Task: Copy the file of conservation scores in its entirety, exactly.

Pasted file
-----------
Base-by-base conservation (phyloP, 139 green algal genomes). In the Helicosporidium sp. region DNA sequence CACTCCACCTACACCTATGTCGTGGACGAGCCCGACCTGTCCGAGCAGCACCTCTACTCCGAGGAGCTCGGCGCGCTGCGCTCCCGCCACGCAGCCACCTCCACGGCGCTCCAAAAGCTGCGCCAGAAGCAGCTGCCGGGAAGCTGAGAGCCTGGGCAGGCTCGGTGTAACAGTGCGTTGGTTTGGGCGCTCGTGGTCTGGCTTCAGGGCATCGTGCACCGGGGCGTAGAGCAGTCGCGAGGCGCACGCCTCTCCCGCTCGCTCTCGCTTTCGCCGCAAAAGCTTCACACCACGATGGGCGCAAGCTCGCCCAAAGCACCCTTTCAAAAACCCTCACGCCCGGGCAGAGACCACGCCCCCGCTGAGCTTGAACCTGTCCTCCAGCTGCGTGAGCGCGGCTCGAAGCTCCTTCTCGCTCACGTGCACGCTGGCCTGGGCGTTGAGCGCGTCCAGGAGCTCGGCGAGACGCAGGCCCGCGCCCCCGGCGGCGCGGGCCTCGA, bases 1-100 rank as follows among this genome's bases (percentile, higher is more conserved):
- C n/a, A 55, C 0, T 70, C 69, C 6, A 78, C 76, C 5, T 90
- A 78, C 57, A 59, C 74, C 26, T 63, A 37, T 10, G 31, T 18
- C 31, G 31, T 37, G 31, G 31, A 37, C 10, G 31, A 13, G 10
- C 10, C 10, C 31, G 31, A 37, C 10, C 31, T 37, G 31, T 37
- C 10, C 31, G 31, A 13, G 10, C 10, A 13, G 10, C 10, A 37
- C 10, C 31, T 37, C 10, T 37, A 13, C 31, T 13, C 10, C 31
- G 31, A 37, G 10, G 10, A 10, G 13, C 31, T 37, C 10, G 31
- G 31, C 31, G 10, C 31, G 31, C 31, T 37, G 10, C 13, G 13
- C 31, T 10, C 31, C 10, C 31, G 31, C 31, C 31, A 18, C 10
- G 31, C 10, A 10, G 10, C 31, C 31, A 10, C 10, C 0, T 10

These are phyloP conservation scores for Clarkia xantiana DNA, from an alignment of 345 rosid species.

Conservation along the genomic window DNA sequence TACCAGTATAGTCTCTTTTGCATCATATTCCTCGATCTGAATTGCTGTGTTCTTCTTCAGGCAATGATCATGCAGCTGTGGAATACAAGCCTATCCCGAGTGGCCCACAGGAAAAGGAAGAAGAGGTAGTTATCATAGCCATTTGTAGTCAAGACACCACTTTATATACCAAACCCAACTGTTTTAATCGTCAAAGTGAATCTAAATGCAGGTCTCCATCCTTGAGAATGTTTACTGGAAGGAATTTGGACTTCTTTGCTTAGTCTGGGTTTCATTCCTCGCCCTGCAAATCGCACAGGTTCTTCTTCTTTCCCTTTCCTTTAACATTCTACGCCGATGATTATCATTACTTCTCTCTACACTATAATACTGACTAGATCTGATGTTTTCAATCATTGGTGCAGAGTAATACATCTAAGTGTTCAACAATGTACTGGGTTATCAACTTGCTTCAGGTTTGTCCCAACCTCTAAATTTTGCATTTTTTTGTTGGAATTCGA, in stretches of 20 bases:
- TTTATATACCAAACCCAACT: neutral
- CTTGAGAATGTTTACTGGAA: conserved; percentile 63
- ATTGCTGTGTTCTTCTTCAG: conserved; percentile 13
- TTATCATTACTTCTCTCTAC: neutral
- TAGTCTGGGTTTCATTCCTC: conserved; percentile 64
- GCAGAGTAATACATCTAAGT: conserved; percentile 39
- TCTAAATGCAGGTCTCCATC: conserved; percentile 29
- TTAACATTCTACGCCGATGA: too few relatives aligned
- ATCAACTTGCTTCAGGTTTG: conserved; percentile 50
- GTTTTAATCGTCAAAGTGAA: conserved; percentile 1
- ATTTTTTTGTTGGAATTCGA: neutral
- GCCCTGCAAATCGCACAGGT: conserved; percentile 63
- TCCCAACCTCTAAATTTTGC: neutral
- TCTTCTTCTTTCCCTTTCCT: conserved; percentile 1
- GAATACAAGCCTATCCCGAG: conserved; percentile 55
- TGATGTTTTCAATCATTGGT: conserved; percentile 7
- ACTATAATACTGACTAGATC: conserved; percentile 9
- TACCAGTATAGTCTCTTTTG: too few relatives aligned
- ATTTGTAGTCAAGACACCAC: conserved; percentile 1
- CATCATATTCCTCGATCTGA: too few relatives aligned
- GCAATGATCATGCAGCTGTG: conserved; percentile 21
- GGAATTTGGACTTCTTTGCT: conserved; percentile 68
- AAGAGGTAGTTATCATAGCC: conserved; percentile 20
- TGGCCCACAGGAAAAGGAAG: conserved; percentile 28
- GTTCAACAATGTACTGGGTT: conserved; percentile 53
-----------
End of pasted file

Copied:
Base-by-base conservation (phyloP, 139 green algal genomes). In the Helicosporidium sp. region DNA sequence CACTCCACCTACACCTATGTCGTGGACGAGCCCGACCTGTCCGAGCAGCACCTCTACTCCGAGGAGCTCGGCGCGCTGCGCTCCCGCCACGCAGCCACCTCCACGGCGCTCCAAAAGCTGCGCCAGAAGCAGCTGCCGGGAAGCTGAGAGCCTGGGCAGGCTCGGTGTAACAGTGCGTTGGTTTGGGCGCTCGTGGTCTGGCTTCAGGGCATCGTGCACCGGGGCGTAGAGCAGTCGCGAGGCGCACGCCTCTCCCGCTCGCTCTCGCTTTCGCCGCAAAAGCTTCACACCACGATGGGCGCAAGCTCGCCCAAAGCACCCTTTCAAAAACCCTCACGCCCGGGCAGAGACCACGCCCCCGCTGAGCTTGAACCTGTCCTCCAGCTGCGTGAGCGCGGCTCGAAGCTCCTTCTCGCTCACGTGCACGCTGGCCTGGGCGTTGAGCGCGTCCAGGAGCTCGGCGAGACGCAGGCCCGCGCCCCCGGCGGCGCGGGCCTCGA, bases 1-100 rank as follows among this genome's bases (percentile, higher is more conserved):
- C n/a, A 55, C 0, T 70, C 69, C 6, A 78, C 76, C 5, T 90
- A 78, C 57, A 59, C 74, C 26, T 63, A 37, T 10, G 31, T 18
- C 31, G 31, T 37, G 31, G 31, A 37, C 10, G 31, A 13, G 10
- C 10, C 10, C 31, G 31, A 37, C 10, C 31, T 37, G 31, T 37
- C 10, C 31, G 31, A 13, G 10, C 10, A 13, G 10, C 10, A 37
- C 10, C 31, T 37, C 10, T 37, A 13, C 31, T 13, C 10, C 31
- G 31, A 37, G 10, G 10, A 10, G 13, C 31, T 37, C 10, G 31
- G 31, C 31, G 10, C 31, G 31, C 31, T 37, G 10, C 13, G 13
- C 31, T 10, C 31, C 10, C 31, G 31, C 31, C 31, A 18, C 10
- G 31, C 10, A 10, G 10, C 31, C 31, A 10, C 10, C 0, T 10

These are phyloP conservation scores for Clarkia xantiana DNA, from an alignment of 345 rosid species.

Conservation along the genomic window DNA sequence TACCAGTATAGTCTCTTTTGCATCATATTCCTCGATCTGAATTGCTGTGTTCTTCTTCAGGCAATGATCATGCAGCTGTGGAATACAAGCCTATCCCGAGTGGCCCACAGGAAAAGGAAGAAGAGGTAGTTATCATAGCCATTTGTAGTCAAGACACCACTTTATATACCAAACCCAACTGTTTTAATCGTCAAAGTGAATCTAAATGCAGGTCTCCATCCTTGAGAATGTTTACTGGAAGGAATTTGGACTTCTTTGCTTAGTCTGGGTTTCATTCCTCGCCCTGCAAATCGCACAGGTTCTTCTTCTTTCCCTTTCCTTTAACATTCTACGCCGATGATTATCATTACTTCTCTCTACACTATAATACTGACTAGATCTGATGTTTTCAATCATTGGTGCAGAGTAATACATCTAAGTGTTCAACAATGTACTGGGTTATCAACTTGCTTCAGGTTTGTCCCAACCTCTAAATTTTGCATTTTTTTGTTGGAATTCGA, in stretches of 20 bases:
- TTTATATACCAAACCCAACT: neutral
- CTTGAGAATGTTTACTGGAA: conserved; percentile 63
- ATTGCTGTGTTCTTCTTCAG: conserved; percentile 13
- TTATCATTACTTCTCTCTAC: neutral
- TAGTCTGGGTTTCATTCCTC: conserved; percentile 64
- GCAGAGTAATACATCTAAGT: conserved; percentile 39
- TCTAAATGCAGGTCTCCATC: conserved; percentile 29
- TTAACATTCTACGCCGATGA: too few relatives aligned
- ATCAACTTGCTTCAGGTTTG: conserved; percentile 50
- GTTTTAATCGTCAAAGTGAA: conserved; percentile 1
- ATTTTTTTGTTGGAATTCGA: neutral
- GCCCTGCAAATCGCACAGGT: conserved; percentile 63
- TCCCAACCTCTAAATTTTGC: neutral
- TCTTCTTCTTTCCCTTTCCT: conserved; percentile 1
- GAATACAAGCCTATCCCGAG: conserved; percentile 55
- TGATGTTTTCAATCATTGGT: conserved; percentile 7
- ACTATAATACTGACTAGATC: conserved; percentile 9
- TACCAGTATAGTCTCTTTTG: too few relatives aligned
- ATTTGTAGTCAAGACACCAC: conserved; percentile 1
- CATCATATTCCTCGATCTGA: too few relatives aligned
- GCAATGATCATGCAGCTGTG: conserved; percentile 21
- GGAATTTGGACTTCTTTGCT: conserved; percentile 68
- AAGAGGTAGTTATCATAGCC: conserved; percentile 20
- TGGCCCACAGGAAAAGGAAG: conserved; percentile 28
- GTTCAACAATGTACTGGGTT: conserved; percentile 53